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  • Print publication year: 2019
  • Online publication date: April 2019

13 - Binary Interactions and Gamma-Ray Bursts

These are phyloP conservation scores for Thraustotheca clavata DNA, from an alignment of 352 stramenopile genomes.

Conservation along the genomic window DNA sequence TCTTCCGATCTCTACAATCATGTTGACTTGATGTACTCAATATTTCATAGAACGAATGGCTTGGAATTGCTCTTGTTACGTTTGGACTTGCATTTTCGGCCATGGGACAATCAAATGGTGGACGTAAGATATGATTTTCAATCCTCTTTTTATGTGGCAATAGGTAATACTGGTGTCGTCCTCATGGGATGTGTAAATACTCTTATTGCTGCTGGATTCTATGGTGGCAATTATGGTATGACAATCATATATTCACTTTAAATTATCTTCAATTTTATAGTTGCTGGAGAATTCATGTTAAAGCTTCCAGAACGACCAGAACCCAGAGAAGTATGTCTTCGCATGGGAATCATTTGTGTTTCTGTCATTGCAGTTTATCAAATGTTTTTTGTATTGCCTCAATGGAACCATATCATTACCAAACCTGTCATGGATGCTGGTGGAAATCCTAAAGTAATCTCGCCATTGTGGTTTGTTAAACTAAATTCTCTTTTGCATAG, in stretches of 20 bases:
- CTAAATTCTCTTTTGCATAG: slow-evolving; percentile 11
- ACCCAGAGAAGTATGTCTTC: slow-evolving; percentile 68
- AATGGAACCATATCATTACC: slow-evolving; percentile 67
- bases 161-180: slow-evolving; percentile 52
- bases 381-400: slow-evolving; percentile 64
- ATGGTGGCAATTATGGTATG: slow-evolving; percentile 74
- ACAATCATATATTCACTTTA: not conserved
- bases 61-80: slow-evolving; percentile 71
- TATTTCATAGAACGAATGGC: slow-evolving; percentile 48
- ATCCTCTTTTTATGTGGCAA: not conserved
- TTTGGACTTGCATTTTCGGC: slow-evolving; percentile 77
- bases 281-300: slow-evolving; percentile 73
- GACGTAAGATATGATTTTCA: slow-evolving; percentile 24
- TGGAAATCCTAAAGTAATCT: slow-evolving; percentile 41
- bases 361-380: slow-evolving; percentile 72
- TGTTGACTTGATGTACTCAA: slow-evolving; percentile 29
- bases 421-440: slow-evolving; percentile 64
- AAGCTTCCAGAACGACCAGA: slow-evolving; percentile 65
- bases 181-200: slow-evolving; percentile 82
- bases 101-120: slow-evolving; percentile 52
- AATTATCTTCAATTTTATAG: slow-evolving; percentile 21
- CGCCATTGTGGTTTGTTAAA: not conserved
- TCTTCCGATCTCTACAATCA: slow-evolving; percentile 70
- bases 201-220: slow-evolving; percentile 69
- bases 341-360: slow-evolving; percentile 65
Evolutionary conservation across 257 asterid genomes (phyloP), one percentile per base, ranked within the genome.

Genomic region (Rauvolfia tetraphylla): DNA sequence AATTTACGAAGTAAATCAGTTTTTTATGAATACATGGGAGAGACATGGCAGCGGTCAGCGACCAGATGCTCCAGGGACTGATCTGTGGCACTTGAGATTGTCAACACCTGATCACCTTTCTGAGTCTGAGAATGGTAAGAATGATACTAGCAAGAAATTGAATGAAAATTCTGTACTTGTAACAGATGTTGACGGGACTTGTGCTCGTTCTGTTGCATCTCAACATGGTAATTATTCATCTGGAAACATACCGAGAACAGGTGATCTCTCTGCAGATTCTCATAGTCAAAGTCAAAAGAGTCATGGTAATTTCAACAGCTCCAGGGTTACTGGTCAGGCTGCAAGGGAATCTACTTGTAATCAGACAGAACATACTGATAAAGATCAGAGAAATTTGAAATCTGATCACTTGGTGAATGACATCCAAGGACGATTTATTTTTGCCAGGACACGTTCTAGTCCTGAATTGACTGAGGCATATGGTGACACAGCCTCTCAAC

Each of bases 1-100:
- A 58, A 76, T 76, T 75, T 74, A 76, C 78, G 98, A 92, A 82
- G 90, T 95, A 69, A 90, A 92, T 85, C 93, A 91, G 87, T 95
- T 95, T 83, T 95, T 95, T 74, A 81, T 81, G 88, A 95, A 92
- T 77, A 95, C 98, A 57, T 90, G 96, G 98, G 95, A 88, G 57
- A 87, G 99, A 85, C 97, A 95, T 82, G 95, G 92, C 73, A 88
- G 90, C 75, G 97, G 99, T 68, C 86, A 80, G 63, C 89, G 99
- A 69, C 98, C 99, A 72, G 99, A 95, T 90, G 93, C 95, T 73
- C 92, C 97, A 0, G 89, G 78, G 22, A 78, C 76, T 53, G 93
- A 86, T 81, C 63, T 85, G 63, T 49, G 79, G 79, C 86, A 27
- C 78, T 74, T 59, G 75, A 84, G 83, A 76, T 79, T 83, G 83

Short-duration gamma-ray bursts (short-GRBs) are thought to be produced during the merger of compact binary stars involving at least one neutron star. The recent detection of a gravitational wave signal coincident with a short-GRB (170817), albeit one with unusually low intrinsic luminosity, has cemented this link and opened a new era of multimessenger astrophysics. Long-duration gamma-ray bursts are produced by the core collapse of envelope-stripped massive stars, which may also be the end product of binary evolution. Establishing the nature of the long-GRB progenitor more definitely is important not only for our understanding of GRBs, but also for their use as probes of the distant Universe, many of which depend on how representative GRBs are of the general population of massive stars.

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